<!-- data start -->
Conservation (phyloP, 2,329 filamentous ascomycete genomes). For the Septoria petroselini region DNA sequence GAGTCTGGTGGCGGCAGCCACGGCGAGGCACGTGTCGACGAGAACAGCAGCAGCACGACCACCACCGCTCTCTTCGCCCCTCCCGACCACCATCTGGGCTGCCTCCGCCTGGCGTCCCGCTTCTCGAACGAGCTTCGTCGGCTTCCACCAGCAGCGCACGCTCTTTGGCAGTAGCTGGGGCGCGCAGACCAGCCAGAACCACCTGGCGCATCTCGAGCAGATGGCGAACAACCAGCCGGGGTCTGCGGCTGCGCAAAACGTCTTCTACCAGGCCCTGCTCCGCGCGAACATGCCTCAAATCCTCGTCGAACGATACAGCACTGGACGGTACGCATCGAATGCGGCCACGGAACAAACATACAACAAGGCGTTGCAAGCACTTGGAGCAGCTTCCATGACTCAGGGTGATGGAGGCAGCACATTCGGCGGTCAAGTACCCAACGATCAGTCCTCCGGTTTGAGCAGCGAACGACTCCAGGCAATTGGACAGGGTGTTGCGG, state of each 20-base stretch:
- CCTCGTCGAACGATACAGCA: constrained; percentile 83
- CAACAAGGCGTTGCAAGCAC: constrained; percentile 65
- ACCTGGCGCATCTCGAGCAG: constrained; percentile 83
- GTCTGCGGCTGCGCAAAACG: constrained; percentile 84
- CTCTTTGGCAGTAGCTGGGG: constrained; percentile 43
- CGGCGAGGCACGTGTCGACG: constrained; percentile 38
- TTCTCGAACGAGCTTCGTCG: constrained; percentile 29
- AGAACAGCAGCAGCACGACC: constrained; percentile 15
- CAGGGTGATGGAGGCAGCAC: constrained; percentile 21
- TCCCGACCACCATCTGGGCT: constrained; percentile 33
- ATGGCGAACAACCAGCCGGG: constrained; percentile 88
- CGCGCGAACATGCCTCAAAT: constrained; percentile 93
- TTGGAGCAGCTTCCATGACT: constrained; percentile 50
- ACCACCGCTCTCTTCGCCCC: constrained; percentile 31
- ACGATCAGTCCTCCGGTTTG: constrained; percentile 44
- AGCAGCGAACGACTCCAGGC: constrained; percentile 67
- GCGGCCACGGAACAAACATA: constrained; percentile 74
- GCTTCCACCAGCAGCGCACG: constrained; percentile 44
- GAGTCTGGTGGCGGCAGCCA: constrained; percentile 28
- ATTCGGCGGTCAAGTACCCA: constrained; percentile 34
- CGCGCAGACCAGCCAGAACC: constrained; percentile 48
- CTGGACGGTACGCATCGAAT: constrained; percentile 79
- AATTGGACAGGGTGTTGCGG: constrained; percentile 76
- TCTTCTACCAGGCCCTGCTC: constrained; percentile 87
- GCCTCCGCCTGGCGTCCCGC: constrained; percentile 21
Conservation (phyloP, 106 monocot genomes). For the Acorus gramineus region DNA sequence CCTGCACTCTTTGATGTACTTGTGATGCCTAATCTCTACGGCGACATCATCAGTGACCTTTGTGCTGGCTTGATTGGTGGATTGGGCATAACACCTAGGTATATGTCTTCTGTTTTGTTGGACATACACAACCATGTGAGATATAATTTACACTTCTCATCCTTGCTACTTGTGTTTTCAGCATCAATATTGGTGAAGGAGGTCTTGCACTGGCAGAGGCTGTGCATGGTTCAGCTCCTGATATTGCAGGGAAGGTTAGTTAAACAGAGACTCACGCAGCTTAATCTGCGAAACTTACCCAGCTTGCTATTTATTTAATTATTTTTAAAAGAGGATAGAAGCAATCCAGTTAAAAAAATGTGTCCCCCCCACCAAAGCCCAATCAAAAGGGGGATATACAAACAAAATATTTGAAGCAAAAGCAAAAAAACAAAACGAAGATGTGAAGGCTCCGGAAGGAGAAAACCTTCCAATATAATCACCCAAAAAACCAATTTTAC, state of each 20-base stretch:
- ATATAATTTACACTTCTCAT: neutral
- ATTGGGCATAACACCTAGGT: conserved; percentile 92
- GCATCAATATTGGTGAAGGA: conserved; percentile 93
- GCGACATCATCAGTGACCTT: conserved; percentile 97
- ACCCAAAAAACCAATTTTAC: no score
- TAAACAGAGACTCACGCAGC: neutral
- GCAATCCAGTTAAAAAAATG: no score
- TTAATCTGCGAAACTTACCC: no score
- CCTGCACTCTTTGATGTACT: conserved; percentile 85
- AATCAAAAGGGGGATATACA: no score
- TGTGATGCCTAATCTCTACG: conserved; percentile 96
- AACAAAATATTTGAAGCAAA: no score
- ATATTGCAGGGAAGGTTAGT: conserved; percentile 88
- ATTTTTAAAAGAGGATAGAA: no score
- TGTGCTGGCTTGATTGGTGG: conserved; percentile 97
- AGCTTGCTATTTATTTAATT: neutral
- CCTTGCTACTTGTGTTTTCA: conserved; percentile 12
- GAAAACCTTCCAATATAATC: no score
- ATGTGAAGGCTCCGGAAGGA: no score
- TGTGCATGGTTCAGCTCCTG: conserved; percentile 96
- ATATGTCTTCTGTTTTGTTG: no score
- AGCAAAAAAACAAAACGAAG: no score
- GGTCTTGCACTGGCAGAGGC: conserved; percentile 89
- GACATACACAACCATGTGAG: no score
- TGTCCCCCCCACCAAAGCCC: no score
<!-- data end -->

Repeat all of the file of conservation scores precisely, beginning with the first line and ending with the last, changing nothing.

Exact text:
Conservation (phyloP, 2,329 filamentous ascomycete genomes). For the Septoria petroselini region DNA sequence GAGTCTGGTGGCGGCAGCCACGGCGAGGCACGTGTCGACGAGAACAGCAGCAGCACGACCACCACCGCTCTCTTCGCCCCTCCCGACCACCATCTGGGCTGCCTCCGCCTGGCGTCCCGCTTCTCGAACGAGCTTCGTCGGCTTCCACCAGCAGCGCACGCTCTTTGGCAGTAGCTGGGGCGCGCAGACCAGCCAGAACCACCTGGCGCATCTCGAGCAGATGGCGAACAACCAGCCGGGGTCTGCGGCTGCGCAAAACGTCTTCTACCAGGCCCTGCTCCGCGCGAACATGCCTCAAATCCTCGTCGAACGATACAGCACTGGACGGTACGCATCGAATGCGGCCACGGAACAAACATACAACAAGGCGTTGCAAGCACTTGGAGCAGCTTCCATGACTCAGGGTGATGGAGGCAGCACATTCGGCGGTCAAGTACCCAACGATCAGTCCTCCGGTTTGAGCAGCGAACGACTCCAGGCAATTGGACAGGGTGTTGCGG, state of each 20-base stretch:
- CCTCGTCGAACGATACAGCA: constrained; percentile 83
- CAACAAGGCGTTGCAAGCAC: constrained; percentile 65
- ACCTGGCGCATCTCGAGCAG: constrained; percentile 83
- GTCTGCGGCTGCGCAAAACG: constrained; percentile 84
- CTCTTTGGCAGTAGCTGGGG: constrained; percentile 43
- CGGCGAGGCACGTGTCGACG: constrained; percentile 38
- TTCTCGAACGAGCTTCGTCG: constrained; percentile 29
- AGAACAGCAGCAGCACGACC: constrained; percentile 15
- CAGGGTGATGGAGGCAGCAC: constrained; percentile 21
- TCCCGACCACCATCTGGGCT: constrained; percentile 33
- ATGGCGAACAACCAGCCGGG: constrained; percentile 88
- CGCGCGAACATGCCTCAAAT: constrained; percentile 93
- TTGGAGCAGCTTCCATGACT: constrained; percentile 50
- ACCACCGCTCTCTTCGCCCC: constrained; percentile 31
- ACGATCAGTCCTCCGGTTTG: constrained; percentile 44
- AGCAGCGAACGACTCCAGGC: constrained; percentile 67
- GCGGCCACGGAACAAACATA: constrained; percentile 74
- GCTTCCACCAGCAGCGCACG: constrained; percentile 44
- GAGTCTGGTGGCGGCAGCCA: constrained; percentile 28
- ATTCGGCGGTCAAGTACCCA: constrained; percentile 34
- CGCGCAGACCAGCCAGAACC: constrained; percentile 48
- CTGGACGGTACGCATCGAAT: constrained; percentile 79
- AATTGGACAGGGTGTTGCGG: constrained; percentile 76
- TCTTCTACCAGGCCCTGCTC: constrained; percentile 87
- GCCTCCGCCTGGCGTCCCGC: constrained; percentile 21
Conservation (phyloP, 106 monocot genomes). For the Acorus gramineus region DNA sequence CCTGCACTCTTTGATGTACTTGTGATGCCTAATCTCTACGGCGACATCATCAGTGACCTTTGTGCTGGCTTGATTGGTGGATTGGGCATAACACCTAGGTATATGTCTTCTGTTTTGTTGGACATACACAACCATGTGAGATATAATTTACACTTCTCATCCTTGCTACTTGTGTTTTCAGCATCAATATTGGTGAAGGAGGTCTTGCACTGGCAGAGGCTGTGCATGGTTCAGCTCCTGATATTGCAGGGAAGGTTAGTTAAACAGAGACTCACGCAGCTTAATCTGCGAAACTTACCCAGCTTGCTATTTATTTAATTATTTTTAAAAGAGGATAGAAGCAATCCAGTTAAAAAAATGTGTCCCCCCCACCAAAGCCCAATCAAAAGGGGGATATACAAACAAAATATTTGAAGCAAAAGCAAAAAAACAAAACGAAGATGTGAAGGCTCCGGAAGGAGAAAACCTTCCAATATAATCACCCAAAAAACCAATTTTAC, state of each 20-base stretch:
- ATATAATTTACACTTCTCAT: neutral
- ATTGGGCATAACACCTAGGT: conserved; percentile 92
- GCATCAATATTGGTGAAGGA: conserved; percentile 93
- GCGACATCATCAGTGACCTT: conserved; percentile 97
- ACCCAAAAAACCAATTTTAC: no score
- TAAACAGAGACTCACGCAGC: neutral
- GCAATCCAGTTAAAAAAATG: no score
- TTAATCTGCGAAACTTACCC: no score
- CCTGCACTCTTTGATGTACT: conserved; percentile 85
- AATCAAAAGGGGGATATACA: no score
- TGTGATGCCTAATCTCTACG: conserved; percentile 96
- AACAAAATATTTGAAGCAAA: no score
- ATATTGCAGGGAAGGTTAGT: conserved; percentile 88
- ATTTTTAAAAGAGGATAGAA: no score
- TGTGCTGGCTTGATTGGTGG: conserved; percentile 97
- AGCTTGCTATTTATTTAATT: neutral
- CCTTGCTACTTGTGTTTTCA: conserved; percentile 12
- GAAAACCTTCCAATATAATC: no score
- ATGTGAAGGCTCCGGAAGGA: no score
- TGTGCATGGTTCAGCTCCTG: conserved; percentile 96
- ATATGTCTTCTGTTTTGTTG: no score
- AGCAAAAAAACAAAACGAAG: no score
- GGTCTTGCACTGGCAGAGGC: conserved; percentile 89
- GACATACACAACCATGTGAG: no score
- TGTCCCCCCCACCAAAGCCC: no score